So considering you know the final location of a challenge cache that's one less thing that sucks about challenges so I assume we agree that puzzle caches suck more than challenge caches as long as it's not a challenge cache requiring one to place more puzzle caches.

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So considering you know the final location of a challenge cache that's one less thing that sucks about challenges so I assume we agree that puzzle caches suck more than challenge caches as long as it's not a challenge cache requiring one to place more puzzle caches.

 

You're right, at least with challenge caches you know where to bring the gasoline and matches. :D

Edited by The_Incredibles_
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Challenges in general.

 

Wow. For someone who claimed they "didn't really care," you sure have a problem with challenges, don't you? Enough to say that it is your main peeve with caching!

 

You know what irks me? People who feel entitled to have everyone's caching experience modeled on what they like.

Edited by fizzymagic
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Challenges in general.

 

Wow. For someone who claimed they "didn't really care," you sure have a problem with challenges, don't you? Enough to say that it is your main peeve with caching!

 

You know what irks me? People who feel entitled to have everyone's caching experience modeled on what they like.

 

Run out of batons tonight?

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Wrong size of plastic baggies.

 

And too much paper to go through.

 

Some CO just dont want to maintenance their caches at all, so they stuff the cache with more paper than necessary! I just might throw some paper away if its too full! Oh I had... :ph34r: I had see a cache container so full of paper for like 1000's finds and the cache only get like 20 finds a year. :rolleyes:

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Mich ärgert das TB und Coins einfach entnommen werden ohne die jemals wieder aus - oder ein zuloggen!!! Solchen Leuten müsste dieses Spiel

verwehrt werden.

 

What irks me is that google translate doesn't know idiomatic localized geocaching terminology. This is how it translates the prior statement:

 

I am annoyed that TB and Coins are easily removed without ever again - or a zuloggen! Such people would have this game be denied.

 

What's a "zuloggen"?

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Challenges in general.

 

Wow. For someone who claimed they "didn't really care," you sure have a problem with challenges, don't you? Enough to say that it is your main peeve with caching!

 

You know what irks me? People who feel entitled to have everyone's caching experience modeled on what they like.

 

Run out of batons tonight?

 

I don't get the batons reference, but fizzymagic is correct in his assessment. Why would something that is obviously fun for other people bother you? I was trying to find a single word to describe this, and the best I could come up with is curmudgeon.

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Challenges in general.

 

Wow. For someone who claimed they "didn't really care," you sure have a problem with challenges, don't you? Enough to say that it is your main peeve with caching!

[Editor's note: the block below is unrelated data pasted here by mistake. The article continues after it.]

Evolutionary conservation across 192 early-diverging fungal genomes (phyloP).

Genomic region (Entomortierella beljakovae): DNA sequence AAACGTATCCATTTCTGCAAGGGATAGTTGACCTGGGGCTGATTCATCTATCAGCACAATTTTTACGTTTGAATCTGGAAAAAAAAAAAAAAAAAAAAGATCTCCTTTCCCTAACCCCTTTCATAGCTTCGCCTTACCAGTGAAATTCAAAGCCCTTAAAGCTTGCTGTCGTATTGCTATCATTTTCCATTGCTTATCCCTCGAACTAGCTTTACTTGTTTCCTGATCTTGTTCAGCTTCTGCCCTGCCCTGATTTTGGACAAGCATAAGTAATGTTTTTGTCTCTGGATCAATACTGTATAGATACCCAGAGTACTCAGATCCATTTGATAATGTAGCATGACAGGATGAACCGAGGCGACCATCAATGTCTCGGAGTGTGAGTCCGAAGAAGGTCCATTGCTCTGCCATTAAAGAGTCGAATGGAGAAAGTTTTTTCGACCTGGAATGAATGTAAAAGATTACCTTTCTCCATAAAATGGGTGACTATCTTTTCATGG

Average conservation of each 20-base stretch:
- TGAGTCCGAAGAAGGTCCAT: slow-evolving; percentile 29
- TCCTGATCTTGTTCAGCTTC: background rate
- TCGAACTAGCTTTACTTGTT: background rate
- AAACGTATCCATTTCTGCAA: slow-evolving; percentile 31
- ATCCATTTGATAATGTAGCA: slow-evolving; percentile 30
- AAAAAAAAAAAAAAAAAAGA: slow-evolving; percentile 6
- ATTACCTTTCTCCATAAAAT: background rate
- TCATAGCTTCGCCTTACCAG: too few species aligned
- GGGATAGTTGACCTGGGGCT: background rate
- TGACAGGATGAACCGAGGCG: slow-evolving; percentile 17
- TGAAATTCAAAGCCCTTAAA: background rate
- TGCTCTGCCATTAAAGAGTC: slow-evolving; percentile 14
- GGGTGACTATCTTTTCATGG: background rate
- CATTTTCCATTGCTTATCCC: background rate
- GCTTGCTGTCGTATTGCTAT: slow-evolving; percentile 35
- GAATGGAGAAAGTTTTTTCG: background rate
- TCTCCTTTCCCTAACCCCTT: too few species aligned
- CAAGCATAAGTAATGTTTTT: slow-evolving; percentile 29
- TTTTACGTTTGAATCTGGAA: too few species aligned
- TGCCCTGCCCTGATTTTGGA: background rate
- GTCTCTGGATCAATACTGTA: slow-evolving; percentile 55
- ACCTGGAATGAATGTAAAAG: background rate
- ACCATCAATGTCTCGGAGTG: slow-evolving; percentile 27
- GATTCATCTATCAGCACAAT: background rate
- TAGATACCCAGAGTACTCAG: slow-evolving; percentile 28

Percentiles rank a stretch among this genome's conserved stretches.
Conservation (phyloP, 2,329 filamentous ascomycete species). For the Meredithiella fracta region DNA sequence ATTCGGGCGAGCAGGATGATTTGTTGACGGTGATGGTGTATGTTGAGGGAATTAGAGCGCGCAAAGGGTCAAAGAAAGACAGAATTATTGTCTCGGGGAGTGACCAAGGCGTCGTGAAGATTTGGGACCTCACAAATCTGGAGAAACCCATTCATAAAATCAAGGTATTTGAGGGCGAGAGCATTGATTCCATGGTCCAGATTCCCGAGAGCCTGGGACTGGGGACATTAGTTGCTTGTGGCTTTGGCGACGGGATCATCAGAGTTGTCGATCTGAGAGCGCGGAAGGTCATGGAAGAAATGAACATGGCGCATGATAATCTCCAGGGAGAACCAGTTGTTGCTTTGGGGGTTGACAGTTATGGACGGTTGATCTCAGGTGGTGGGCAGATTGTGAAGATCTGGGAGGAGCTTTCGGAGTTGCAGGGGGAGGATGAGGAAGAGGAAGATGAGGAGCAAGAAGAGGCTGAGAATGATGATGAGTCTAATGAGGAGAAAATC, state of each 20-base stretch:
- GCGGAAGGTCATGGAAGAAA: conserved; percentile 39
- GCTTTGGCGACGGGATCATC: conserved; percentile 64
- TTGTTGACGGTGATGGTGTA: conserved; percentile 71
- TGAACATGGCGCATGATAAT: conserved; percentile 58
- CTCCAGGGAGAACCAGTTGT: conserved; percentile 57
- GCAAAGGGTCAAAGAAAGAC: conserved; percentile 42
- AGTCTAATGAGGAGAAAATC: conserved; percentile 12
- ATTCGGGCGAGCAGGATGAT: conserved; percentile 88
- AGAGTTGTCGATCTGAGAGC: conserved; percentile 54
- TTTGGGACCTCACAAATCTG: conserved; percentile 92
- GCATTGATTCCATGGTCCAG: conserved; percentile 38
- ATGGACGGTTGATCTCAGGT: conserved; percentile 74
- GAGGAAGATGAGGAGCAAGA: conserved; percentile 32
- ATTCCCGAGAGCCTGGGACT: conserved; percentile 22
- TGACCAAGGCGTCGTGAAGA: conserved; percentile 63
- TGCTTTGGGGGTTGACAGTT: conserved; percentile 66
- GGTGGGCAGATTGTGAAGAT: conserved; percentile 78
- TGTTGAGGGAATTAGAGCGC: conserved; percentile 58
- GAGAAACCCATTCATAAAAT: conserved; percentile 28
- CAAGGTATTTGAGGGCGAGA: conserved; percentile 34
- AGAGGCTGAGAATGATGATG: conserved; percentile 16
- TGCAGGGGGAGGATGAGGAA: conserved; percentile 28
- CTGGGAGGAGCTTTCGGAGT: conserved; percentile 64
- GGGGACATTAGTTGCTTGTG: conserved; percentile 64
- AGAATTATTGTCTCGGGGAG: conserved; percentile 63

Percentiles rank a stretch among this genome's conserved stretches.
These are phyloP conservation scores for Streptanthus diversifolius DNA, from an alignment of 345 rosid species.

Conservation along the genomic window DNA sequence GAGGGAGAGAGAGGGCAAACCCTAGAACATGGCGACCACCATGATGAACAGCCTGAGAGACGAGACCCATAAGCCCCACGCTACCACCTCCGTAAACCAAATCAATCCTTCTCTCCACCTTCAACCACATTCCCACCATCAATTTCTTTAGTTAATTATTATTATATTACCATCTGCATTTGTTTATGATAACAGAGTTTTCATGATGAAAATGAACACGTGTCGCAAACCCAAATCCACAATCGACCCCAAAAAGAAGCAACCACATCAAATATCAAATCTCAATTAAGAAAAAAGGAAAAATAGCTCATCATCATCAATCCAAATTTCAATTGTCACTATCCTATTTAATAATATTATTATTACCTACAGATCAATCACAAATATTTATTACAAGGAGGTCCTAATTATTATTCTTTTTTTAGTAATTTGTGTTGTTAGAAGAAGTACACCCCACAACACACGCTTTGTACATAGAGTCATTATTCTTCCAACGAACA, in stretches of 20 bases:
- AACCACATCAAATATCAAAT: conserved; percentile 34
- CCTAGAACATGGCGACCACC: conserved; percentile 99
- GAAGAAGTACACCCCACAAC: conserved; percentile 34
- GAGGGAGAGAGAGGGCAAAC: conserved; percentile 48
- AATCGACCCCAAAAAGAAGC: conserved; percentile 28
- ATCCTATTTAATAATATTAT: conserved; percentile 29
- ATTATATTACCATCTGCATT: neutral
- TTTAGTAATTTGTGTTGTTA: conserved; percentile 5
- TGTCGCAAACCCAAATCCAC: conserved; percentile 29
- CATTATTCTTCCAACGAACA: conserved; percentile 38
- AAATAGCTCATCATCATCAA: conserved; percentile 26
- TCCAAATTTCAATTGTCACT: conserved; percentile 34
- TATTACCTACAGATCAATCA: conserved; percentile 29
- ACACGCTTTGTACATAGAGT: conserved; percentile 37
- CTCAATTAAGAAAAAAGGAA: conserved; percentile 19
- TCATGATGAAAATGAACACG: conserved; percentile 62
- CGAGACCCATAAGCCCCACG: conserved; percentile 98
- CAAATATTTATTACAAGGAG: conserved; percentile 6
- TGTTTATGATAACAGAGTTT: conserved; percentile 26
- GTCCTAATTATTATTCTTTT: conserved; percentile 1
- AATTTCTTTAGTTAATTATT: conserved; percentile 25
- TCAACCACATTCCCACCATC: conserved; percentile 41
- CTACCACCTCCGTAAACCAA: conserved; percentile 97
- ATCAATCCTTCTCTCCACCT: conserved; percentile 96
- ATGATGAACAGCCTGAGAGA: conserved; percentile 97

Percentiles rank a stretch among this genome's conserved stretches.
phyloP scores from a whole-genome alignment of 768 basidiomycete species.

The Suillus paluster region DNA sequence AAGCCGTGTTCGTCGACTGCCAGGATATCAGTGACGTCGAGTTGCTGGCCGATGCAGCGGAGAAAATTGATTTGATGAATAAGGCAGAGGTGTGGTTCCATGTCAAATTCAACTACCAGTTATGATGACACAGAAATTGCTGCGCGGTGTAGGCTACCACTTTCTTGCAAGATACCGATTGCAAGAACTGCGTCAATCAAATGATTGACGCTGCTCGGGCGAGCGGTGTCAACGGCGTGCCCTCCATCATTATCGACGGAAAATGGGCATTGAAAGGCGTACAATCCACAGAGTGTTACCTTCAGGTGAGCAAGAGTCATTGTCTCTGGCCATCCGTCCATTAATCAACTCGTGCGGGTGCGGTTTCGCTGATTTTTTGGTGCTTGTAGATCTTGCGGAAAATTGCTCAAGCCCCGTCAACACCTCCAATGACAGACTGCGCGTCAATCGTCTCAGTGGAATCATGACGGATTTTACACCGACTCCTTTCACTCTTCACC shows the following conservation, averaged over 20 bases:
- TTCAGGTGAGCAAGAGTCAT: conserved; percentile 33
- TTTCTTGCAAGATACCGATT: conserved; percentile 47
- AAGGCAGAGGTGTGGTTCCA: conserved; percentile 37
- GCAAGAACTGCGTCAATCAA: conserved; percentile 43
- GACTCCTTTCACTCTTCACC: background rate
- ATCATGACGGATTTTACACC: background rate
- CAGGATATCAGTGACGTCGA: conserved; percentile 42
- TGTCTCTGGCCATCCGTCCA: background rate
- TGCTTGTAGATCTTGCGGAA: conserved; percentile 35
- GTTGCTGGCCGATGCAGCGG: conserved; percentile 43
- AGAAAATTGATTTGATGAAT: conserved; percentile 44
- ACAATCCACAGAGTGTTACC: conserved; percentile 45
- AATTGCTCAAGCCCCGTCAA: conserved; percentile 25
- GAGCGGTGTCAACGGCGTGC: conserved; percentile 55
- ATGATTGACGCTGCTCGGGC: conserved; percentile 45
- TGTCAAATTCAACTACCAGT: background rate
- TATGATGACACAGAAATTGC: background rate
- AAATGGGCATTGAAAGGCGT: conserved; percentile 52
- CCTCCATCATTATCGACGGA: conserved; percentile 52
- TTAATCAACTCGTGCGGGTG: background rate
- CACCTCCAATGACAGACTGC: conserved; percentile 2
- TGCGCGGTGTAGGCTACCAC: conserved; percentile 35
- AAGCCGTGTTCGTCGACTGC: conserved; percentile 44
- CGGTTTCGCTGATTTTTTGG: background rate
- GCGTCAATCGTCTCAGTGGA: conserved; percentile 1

You know what irks me? People who feel entitled to have everyone's caching experience modeled on what they like.

 

Run out of batons tonight?

 

I don't get the batons reference, but fizzymagic is correct in his assessment. Why would something that is obviously fun for other people bother you? I was trying to find a single word to describe this, and the best I could come up with is curmudgeon.

 

The same thing was said about micro spam numerous times in 2005. "If you don't like em, then ignore them" was the advice.

 

 

Next, people stopped writing meaningful things inside of the logbook, and just signed their nickname. Then they also stopped trading any type of swag, as most caches didn't have any. They also started copy and pasting online logs and not rehiding caches too well to save time. It's a little hard to ignore them now..

 

Recently I have had a pair of new cachers send me several emails and posted a few notes on a puzzle that was missing. Since they solved it and visited ground zero they insist that I should award them with a "find". I tried explaining to them that a find is not a reward, but a statement of fact. However they are unable to comprehend this. Personally, I have a pretty liberal definition of a find, which means that you don't necessarily have to sign it , but at least have to touch the container, or at least a piece of it. I also don't do audits or log deletions anyway, in the event of a fake find anyhow. But somehow, they still wanted me to award them with a "find" , and post it "with permission of the CO". This "awarding finds" mentality is officially reinforced from Challenges. We already have COs awarding FTFs and other nonsense for various reasons. After they have had several other COs do this, I was expected to do the same. They believe that I "entered into an agreement" by placing the cache, and if it wasn't there, then they deserve the "find" award. No, I am not kidding. If someone finds a puzzle, they don't have to prove they solved it, and I don't see why people who find Challenges have to prove anything either.